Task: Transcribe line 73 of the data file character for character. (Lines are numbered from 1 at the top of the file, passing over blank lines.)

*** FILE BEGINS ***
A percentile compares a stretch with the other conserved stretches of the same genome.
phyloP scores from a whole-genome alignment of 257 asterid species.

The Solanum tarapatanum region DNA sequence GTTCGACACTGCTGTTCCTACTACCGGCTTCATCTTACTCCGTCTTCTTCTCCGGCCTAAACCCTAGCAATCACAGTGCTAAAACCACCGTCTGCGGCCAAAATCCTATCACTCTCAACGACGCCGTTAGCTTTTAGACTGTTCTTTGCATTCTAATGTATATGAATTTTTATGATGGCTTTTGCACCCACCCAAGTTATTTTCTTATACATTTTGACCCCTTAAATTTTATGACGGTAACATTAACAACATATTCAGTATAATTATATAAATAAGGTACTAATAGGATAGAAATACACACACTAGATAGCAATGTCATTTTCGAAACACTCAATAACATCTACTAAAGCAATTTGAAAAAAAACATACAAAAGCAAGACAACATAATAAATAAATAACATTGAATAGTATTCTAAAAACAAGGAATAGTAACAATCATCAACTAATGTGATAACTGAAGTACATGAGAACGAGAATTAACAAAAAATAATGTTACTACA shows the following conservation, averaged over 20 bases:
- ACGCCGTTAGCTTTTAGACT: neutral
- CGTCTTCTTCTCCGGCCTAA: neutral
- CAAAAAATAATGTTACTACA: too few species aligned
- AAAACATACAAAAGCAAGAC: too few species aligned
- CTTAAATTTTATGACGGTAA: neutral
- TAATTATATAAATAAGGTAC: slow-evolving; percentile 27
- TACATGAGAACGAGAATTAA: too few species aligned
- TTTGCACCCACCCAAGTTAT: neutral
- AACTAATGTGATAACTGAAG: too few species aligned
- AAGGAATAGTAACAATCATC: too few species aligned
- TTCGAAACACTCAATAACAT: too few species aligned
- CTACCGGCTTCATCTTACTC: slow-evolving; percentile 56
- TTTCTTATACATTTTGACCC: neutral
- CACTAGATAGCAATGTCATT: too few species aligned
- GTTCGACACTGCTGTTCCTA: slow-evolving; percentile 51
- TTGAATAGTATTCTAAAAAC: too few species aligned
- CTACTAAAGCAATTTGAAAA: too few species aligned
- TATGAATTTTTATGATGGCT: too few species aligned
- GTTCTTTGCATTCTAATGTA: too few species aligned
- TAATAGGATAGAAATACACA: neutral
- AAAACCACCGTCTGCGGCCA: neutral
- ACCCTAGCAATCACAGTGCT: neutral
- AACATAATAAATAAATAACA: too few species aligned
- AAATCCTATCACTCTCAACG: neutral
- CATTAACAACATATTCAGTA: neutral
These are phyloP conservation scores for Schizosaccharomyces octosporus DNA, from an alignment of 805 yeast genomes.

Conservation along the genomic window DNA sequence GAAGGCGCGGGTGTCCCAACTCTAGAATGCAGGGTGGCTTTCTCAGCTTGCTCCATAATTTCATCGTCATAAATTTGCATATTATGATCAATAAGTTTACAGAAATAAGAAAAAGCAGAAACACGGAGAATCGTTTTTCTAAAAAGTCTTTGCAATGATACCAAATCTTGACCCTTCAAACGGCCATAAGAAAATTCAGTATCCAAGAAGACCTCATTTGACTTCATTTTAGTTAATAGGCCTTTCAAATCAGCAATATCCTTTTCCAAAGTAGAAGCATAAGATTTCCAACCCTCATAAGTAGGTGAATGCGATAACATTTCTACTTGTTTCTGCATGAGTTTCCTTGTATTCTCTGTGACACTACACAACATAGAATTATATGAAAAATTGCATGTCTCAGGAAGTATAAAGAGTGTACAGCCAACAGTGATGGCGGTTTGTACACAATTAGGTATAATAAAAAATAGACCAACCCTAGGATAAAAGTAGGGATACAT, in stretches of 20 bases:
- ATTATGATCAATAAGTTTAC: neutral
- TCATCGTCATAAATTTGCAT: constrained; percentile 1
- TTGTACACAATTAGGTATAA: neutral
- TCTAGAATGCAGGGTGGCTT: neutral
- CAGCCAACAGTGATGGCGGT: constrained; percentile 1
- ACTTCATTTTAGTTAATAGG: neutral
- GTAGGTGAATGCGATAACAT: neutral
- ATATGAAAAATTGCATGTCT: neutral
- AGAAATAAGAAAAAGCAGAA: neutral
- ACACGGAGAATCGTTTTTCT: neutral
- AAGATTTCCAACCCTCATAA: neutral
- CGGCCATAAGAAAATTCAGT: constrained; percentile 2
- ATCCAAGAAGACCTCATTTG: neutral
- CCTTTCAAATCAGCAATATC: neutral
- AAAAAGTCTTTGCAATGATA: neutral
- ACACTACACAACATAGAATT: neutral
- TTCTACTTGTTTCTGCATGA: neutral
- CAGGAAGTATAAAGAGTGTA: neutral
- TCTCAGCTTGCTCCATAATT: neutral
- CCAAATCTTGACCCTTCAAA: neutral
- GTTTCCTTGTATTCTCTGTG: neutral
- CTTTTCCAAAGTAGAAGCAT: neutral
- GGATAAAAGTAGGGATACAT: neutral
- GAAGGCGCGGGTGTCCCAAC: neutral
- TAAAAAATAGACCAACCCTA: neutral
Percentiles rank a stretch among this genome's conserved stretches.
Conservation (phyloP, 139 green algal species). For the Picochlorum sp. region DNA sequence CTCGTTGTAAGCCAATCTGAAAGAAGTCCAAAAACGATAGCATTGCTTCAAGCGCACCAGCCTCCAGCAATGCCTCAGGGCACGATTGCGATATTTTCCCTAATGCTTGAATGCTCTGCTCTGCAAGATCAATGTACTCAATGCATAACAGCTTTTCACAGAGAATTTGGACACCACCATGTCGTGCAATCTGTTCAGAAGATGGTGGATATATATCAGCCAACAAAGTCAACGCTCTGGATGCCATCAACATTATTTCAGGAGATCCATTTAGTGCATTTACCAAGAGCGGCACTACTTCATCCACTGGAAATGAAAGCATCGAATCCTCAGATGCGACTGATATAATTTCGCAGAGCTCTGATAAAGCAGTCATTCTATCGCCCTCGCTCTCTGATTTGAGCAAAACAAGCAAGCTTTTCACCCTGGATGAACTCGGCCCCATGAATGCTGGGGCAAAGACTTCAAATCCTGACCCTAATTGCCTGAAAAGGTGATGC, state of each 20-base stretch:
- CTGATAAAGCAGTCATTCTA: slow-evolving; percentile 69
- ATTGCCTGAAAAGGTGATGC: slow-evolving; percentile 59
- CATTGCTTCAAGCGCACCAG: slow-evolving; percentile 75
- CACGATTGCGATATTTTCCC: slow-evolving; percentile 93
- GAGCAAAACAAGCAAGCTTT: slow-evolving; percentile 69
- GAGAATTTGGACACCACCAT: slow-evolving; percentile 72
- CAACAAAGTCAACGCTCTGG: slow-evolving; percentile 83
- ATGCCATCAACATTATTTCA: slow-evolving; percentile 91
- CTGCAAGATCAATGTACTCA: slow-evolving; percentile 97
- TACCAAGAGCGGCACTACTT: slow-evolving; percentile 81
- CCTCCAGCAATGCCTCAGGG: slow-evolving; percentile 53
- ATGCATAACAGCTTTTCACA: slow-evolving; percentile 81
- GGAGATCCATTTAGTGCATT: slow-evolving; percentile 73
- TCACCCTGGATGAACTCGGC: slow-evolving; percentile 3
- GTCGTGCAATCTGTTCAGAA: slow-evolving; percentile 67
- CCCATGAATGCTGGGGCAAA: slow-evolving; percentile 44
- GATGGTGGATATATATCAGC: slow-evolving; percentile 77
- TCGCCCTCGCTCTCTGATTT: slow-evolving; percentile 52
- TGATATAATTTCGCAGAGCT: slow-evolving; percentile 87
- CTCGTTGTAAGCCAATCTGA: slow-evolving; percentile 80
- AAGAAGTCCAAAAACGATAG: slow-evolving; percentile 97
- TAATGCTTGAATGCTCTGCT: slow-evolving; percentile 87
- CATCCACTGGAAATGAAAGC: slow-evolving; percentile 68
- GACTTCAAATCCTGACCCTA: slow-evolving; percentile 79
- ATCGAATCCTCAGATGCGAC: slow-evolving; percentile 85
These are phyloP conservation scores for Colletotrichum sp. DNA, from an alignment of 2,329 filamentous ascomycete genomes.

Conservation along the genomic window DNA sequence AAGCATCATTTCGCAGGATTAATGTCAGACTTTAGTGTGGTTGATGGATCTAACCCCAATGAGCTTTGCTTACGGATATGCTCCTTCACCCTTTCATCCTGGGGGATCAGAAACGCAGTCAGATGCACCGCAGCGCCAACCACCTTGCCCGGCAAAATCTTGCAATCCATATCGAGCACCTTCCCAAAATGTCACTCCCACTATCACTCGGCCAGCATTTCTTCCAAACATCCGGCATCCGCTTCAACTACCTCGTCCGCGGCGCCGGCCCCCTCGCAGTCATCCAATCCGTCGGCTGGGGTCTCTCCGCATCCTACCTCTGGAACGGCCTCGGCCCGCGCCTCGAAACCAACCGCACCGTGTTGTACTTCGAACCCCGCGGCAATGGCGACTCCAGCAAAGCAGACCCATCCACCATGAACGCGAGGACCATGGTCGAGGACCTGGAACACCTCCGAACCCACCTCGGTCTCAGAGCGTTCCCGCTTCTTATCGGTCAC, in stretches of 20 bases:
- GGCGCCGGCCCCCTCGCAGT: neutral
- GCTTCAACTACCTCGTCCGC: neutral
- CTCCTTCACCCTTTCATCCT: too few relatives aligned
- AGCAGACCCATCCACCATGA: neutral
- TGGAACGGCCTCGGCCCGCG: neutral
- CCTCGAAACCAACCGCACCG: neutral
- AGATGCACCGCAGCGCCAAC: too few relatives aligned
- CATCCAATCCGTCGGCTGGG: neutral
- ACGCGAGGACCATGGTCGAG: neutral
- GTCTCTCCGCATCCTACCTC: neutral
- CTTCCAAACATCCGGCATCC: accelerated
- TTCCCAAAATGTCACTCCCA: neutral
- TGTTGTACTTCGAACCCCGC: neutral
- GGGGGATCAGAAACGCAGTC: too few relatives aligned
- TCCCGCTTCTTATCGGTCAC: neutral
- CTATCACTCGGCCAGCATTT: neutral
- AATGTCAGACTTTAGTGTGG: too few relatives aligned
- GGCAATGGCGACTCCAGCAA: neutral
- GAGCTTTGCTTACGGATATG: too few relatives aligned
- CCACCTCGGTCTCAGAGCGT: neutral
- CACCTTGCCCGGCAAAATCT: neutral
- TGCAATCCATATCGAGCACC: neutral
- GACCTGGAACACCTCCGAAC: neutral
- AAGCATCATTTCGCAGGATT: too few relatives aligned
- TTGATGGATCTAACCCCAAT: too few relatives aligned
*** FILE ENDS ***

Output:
- CCCATGAATGCTGGGGCAAA: slow-evolving; percentile 44